Don’t worry, there are handouts below!
One of the difficulties that teachers face when it comes to teaching the new ‘Subject Specification’ is that it can be very difficult to work out from reading the ‘Spec’ how deeply we should dive into each sub-heading. Despite having an SEC ‘Sample Paper’ and a couple of past exams to go on, I’m still none the wise in this regard. Some areas are pretty straight forward, but Learning Outcome 2.2 is an example of where it’s almost impossible to tell the depth of study that’s required. Is it designed so they can ask 4 potential short questions for the ‘Ireland’, ‘Northern Ireland’, ‘European Commission’, and ‘Non-Democratic States’, or are students supposed to be able to combine those sub-sections into a broader essay on the powers of the Executive Branch??? (see the full L.O from the spec at the bottom of the page)
Your guess is as good as mine. In previous years, I’ve just touched on the idea as I’ve worked my way through each of the different forms of government. This year, however, I’ve decided to teach it more explicitly. In part this is because it’s a relatively straight-forward part of the course with specific ‘deliverable’ facts that I can communicate clearly in an online classroom. The other reason, is that I want students to be able to incorporate this information into their LO 2.5 Essays (To what extent does the Irish System of Government reflect the ‘will of the people’?). How the Taoiseach and Cabinet are chosen would, surely, be considered relevant to this topic??? Wouldn’t it???
My guess is that for a H1 in one of those essays, students would be expected to engage with the ‘Strengths and Weaknesses’ of the different system to show a critical evaluation of the process in each country. To show a personal engagement, students could also be encouraged to think about possible reforms that they could suggest to improve how our (or another country’s) executive branch is chosen.
So, as is my wont, I made up a ‘classroom-ready’ handout (below) that I include here as a pdf and MS Word Document (so that you can adapt it to your own needs). I’m always afraid that I’m ‘over teaching’ certain aspects of the course, so if you want to refine this handout down to its core elements, be my guest.
So basically, I broke down the 4 areas naed in the spec and added the perspective of the US President because it’s a fairly topical issue right now and the student can use it as a comparative/alternative perspective for lots of different types of essay (governmental or electoral systems). I also chose the ‘Vatican’ as an example of a ‘Non-Democratic’ Executive, which is specifically done to provoke a bit of debate and to tease out the point at which something might be considered to tip over the line between democratic and non-democratic. It also gives a chance to differentiate between an ‘electorate’ and a ‘selectorate’ (which could also apply to how leaders of Irish political parties or primary candidates in America are chosen).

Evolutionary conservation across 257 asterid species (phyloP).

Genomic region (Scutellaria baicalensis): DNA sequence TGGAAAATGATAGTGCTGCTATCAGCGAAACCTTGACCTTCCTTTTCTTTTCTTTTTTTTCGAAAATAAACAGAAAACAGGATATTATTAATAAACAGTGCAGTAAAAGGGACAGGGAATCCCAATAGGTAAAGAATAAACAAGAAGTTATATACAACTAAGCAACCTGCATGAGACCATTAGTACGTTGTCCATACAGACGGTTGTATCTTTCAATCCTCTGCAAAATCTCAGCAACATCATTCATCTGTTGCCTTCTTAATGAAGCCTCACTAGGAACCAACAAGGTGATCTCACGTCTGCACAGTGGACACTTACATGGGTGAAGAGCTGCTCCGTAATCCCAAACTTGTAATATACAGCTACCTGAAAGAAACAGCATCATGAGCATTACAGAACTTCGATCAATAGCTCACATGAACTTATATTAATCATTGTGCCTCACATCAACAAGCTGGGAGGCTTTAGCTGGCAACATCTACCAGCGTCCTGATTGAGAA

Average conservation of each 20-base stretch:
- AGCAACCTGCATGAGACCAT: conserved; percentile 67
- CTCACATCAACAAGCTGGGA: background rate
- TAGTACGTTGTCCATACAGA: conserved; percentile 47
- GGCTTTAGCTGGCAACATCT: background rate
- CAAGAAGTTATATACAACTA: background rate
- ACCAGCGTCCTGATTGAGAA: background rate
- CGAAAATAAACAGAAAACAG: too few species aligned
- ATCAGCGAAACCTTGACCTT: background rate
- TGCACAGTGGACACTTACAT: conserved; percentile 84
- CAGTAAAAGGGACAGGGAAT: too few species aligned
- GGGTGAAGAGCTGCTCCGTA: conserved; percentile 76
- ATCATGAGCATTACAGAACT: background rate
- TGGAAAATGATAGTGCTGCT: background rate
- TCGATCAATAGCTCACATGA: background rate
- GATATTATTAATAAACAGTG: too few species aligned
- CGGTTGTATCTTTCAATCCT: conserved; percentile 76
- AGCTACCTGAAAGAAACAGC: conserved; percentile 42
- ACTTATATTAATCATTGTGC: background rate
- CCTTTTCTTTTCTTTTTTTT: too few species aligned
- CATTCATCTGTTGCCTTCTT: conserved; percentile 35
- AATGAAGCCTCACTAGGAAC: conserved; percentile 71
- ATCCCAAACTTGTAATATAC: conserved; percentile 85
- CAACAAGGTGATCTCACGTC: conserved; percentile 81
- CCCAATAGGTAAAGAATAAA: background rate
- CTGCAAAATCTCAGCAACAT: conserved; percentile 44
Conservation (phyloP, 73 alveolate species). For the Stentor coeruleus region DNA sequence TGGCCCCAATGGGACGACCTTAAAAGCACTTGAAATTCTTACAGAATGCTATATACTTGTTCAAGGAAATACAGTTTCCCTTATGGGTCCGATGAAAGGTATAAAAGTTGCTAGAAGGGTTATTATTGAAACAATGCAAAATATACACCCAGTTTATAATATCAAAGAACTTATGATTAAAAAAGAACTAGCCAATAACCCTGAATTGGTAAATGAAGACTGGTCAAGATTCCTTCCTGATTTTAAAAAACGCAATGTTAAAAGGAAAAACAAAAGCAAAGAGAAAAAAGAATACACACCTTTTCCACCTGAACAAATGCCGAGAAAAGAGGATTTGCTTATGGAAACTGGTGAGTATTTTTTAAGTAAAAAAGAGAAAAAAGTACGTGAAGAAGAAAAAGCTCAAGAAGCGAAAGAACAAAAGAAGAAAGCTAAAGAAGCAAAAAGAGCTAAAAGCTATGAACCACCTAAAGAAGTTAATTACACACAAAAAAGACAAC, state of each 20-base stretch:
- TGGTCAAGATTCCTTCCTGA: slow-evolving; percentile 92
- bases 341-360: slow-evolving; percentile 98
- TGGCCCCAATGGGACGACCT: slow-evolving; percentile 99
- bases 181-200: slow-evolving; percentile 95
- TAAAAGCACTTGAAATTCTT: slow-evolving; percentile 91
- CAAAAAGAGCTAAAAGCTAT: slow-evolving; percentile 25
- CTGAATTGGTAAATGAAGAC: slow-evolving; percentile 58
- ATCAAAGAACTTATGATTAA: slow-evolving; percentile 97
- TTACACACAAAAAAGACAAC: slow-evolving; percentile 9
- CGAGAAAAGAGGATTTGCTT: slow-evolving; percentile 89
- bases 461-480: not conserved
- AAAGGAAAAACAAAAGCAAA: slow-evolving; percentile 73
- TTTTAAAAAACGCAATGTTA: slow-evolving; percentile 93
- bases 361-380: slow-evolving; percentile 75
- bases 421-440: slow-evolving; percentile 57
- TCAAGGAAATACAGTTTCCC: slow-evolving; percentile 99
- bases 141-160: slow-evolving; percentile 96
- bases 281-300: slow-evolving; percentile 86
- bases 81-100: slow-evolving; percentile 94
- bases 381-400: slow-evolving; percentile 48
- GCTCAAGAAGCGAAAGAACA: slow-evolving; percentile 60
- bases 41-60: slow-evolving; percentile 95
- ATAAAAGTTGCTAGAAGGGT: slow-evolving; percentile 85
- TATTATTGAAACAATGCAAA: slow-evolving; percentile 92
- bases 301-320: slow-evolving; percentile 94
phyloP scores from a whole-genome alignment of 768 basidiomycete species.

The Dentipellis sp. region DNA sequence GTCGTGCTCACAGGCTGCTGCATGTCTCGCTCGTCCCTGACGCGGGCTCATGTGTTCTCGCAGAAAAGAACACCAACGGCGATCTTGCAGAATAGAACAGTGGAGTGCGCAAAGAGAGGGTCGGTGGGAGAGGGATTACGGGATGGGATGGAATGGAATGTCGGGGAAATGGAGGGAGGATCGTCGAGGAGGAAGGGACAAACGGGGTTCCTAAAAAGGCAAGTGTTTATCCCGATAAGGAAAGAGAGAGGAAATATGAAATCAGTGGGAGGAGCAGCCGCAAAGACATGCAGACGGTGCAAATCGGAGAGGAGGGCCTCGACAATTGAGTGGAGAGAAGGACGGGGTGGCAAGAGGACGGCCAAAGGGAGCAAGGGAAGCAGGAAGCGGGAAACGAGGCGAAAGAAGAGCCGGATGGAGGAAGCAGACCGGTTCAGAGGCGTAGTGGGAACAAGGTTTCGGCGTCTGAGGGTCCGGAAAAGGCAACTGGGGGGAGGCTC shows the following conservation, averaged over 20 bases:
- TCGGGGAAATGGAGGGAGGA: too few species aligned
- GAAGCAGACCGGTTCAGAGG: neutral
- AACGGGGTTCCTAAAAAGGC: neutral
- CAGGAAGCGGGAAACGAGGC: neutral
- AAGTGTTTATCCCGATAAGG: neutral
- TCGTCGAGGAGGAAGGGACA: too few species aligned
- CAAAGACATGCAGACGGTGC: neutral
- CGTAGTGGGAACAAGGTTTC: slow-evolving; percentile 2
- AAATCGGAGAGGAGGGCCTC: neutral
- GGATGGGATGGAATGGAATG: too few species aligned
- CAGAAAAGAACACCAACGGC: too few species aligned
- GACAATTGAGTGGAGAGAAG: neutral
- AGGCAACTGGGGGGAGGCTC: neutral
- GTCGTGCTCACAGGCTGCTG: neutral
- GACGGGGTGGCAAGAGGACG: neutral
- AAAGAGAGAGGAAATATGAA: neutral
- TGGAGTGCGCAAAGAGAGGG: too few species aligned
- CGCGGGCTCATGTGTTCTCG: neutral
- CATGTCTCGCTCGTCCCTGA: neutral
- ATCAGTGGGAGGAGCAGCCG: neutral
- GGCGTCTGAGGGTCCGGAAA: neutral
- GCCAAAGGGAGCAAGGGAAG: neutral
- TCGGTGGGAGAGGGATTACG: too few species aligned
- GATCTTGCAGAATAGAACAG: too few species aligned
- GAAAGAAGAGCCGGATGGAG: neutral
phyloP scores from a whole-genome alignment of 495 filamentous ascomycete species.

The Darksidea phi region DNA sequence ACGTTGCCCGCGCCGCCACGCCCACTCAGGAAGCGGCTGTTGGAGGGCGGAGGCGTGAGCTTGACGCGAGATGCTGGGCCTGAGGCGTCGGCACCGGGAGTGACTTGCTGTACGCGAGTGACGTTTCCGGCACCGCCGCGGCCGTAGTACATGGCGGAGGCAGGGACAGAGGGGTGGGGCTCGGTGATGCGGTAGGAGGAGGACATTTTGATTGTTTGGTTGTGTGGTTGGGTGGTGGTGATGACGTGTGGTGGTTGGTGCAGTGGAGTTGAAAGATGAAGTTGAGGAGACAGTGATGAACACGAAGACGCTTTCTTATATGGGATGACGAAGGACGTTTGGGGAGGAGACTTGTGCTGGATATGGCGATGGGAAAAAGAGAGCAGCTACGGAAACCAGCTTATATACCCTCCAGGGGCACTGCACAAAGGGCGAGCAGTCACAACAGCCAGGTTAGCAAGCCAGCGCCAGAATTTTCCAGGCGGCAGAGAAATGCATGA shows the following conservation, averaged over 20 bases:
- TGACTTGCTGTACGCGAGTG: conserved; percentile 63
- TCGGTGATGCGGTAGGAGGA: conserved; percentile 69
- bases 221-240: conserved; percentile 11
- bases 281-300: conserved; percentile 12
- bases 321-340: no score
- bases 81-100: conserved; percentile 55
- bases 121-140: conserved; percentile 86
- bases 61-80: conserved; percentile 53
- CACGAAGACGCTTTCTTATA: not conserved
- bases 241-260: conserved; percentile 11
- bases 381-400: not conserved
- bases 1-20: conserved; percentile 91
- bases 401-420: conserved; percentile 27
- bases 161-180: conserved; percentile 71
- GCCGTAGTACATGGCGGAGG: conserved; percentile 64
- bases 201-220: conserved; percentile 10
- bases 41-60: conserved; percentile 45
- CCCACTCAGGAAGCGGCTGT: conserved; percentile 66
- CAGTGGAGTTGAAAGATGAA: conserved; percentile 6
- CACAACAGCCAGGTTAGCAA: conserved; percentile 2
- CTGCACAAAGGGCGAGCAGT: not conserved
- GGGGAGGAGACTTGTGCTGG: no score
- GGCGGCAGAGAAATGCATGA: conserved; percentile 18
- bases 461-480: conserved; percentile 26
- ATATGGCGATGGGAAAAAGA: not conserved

What I intend to do next week is to try and use ‘break out rooms’ with 5 students in each and get one student to become an expert on each area and then present their newly found expertise to the rest of the group. In order to make sure that they’re engaging with each other they’ll have to attempt with the last part of the handout, which is an exercise that tries to give students an opportunity to practice a ‘short-question’ style of answer.
The final way that I’ll check in on the students’ leaning will be a digital quiz. I’ve also done up a self-correcting Google Forms quiz that is tailored specifically to go along with this handout. It adds up to 100 marks, so should be easy to incorporate into a scheme of work. I’ll eventually add it to the ‘Key Thinker Quizzes page’.
What??? You mean this ISN’T how you spend your Friday nights?
Best of luck next week in your Lockdown Teaching. It’s tough going, but hopefully this might make it a tiny bit easier…
P.S. A special thanks to Dr Paddy Mulroe of Our Lady’s Secondary School – Castleblayney, Co.Monaghan for casting his ‘expert eye’ over an early draft of this document. His input, corrections, and suggestions greatly appreciated…! (@PaddyMulroe on Twitter. If you’re not following him, you should be…)